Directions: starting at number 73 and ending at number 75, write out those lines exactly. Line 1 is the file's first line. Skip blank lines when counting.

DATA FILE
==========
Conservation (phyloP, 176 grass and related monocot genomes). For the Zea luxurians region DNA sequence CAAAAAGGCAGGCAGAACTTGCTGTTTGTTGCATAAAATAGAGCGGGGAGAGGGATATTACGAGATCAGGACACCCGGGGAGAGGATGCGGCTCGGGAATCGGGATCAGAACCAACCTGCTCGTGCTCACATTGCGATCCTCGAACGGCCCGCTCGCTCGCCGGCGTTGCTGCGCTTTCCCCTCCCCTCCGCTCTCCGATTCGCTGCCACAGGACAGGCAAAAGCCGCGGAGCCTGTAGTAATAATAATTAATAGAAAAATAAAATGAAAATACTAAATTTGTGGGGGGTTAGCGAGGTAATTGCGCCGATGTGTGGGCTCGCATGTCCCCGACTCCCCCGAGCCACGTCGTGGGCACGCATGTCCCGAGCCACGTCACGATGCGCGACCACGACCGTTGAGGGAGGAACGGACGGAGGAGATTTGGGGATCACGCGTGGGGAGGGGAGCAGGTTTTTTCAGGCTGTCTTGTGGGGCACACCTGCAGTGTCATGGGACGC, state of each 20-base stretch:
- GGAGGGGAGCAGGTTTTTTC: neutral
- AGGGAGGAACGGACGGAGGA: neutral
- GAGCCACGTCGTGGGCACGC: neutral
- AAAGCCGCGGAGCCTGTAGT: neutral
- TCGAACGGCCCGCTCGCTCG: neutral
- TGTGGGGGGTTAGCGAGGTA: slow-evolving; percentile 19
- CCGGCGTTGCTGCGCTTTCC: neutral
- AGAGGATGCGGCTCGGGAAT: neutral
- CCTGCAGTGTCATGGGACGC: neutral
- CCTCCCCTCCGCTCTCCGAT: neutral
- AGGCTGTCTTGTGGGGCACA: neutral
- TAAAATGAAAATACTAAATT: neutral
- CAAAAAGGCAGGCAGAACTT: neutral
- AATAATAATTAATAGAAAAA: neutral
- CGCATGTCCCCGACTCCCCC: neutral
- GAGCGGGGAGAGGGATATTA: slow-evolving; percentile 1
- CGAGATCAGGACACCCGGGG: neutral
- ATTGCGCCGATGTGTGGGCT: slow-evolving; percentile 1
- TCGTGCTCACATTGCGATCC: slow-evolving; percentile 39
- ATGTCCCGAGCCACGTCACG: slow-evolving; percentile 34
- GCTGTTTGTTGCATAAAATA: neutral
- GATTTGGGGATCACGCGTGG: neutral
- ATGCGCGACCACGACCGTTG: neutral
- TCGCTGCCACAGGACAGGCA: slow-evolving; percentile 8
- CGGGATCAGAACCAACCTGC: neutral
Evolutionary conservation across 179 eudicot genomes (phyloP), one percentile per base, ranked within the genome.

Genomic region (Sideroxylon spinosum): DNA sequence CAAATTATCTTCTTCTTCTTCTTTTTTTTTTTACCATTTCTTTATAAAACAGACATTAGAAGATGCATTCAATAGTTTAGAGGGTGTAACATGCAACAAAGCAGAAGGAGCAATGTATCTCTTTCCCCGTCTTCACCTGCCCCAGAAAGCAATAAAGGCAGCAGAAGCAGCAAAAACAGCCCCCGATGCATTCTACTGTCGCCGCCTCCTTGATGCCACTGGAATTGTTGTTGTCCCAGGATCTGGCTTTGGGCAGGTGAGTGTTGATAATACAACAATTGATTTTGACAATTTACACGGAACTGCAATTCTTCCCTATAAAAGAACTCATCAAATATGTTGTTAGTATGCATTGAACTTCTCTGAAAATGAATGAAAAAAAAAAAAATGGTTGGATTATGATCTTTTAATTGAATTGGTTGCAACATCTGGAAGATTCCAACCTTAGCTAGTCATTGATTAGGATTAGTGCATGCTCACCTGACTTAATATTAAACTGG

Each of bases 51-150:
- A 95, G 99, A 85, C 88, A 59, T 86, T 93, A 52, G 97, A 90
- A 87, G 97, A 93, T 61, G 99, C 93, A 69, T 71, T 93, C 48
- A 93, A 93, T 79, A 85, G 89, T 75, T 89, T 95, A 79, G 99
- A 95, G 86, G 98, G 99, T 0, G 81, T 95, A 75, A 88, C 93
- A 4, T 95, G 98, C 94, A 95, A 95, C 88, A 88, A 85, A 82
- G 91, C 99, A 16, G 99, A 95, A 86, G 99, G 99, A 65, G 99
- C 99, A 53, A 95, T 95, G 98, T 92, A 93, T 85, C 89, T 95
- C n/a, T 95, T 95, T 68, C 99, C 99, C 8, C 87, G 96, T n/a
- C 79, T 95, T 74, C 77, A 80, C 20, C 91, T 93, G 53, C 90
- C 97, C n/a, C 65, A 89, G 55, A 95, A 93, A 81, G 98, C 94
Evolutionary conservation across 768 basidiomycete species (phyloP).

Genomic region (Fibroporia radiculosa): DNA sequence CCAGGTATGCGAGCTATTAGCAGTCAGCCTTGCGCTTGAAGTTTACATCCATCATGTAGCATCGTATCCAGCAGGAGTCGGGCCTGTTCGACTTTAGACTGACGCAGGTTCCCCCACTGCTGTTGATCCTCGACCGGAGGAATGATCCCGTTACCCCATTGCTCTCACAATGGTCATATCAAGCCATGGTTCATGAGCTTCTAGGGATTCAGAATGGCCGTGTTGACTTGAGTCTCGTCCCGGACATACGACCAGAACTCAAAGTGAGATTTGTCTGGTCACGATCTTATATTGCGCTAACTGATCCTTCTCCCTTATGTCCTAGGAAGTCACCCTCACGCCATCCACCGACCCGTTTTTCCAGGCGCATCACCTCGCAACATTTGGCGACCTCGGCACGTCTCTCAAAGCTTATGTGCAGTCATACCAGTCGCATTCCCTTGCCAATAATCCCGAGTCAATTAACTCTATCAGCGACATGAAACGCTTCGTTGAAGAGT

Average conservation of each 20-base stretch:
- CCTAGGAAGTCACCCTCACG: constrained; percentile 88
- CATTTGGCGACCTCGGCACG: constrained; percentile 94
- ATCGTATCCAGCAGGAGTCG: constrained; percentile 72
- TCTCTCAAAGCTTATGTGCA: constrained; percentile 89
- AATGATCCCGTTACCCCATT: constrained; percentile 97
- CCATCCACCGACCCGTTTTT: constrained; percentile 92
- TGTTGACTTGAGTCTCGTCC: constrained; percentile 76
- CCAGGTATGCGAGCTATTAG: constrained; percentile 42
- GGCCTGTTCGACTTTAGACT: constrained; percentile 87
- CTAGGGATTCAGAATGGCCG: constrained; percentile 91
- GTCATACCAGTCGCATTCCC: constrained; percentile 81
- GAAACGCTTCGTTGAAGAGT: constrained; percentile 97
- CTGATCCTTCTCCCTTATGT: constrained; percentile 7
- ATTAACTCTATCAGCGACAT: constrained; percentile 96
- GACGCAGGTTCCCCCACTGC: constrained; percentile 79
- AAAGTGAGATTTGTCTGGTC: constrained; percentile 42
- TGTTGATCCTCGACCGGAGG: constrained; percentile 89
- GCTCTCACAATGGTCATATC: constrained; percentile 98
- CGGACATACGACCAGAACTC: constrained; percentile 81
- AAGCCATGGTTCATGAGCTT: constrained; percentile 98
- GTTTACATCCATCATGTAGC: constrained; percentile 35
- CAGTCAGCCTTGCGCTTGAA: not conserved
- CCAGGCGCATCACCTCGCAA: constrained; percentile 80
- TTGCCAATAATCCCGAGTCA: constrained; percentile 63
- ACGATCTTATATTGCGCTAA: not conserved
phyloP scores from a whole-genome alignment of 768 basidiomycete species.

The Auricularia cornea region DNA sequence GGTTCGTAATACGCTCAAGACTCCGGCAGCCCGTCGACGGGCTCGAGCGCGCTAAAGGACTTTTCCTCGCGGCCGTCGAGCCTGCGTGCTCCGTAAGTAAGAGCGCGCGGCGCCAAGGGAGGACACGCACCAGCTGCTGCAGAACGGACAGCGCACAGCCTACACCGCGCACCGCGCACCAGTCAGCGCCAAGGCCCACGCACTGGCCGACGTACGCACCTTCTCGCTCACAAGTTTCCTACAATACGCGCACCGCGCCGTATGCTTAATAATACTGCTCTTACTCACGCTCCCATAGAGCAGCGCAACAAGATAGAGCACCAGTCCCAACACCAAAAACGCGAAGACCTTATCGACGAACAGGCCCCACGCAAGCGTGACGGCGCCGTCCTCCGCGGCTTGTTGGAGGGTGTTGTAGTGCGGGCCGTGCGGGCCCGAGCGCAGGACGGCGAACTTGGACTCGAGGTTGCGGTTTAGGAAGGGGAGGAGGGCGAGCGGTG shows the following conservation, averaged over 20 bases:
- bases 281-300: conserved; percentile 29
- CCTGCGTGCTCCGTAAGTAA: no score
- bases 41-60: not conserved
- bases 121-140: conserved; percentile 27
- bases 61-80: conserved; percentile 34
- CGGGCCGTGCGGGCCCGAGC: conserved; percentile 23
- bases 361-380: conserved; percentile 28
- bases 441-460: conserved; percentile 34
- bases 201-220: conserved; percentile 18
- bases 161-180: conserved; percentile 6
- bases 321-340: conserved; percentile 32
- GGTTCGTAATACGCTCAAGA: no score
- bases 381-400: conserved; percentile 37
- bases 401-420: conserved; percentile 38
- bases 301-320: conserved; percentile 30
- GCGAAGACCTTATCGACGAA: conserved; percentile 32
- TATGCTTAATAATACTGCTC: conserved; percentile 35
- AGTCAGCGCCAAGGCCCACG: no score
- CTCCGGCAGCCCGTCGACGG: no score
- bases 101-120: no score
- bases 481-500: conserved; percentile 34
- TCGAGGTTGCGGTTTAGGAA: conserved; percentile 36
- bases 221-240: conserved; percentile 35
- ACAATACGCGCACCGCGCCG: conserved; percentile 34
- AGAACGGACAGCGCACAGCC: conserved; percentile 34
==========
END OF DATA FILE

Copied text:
- bases 121-140: conserved; percentile 27
- bases 61-80: conserved; percentile 34
- CGGGCCGTGCGGGCCCGAGC: conserved; percentile 23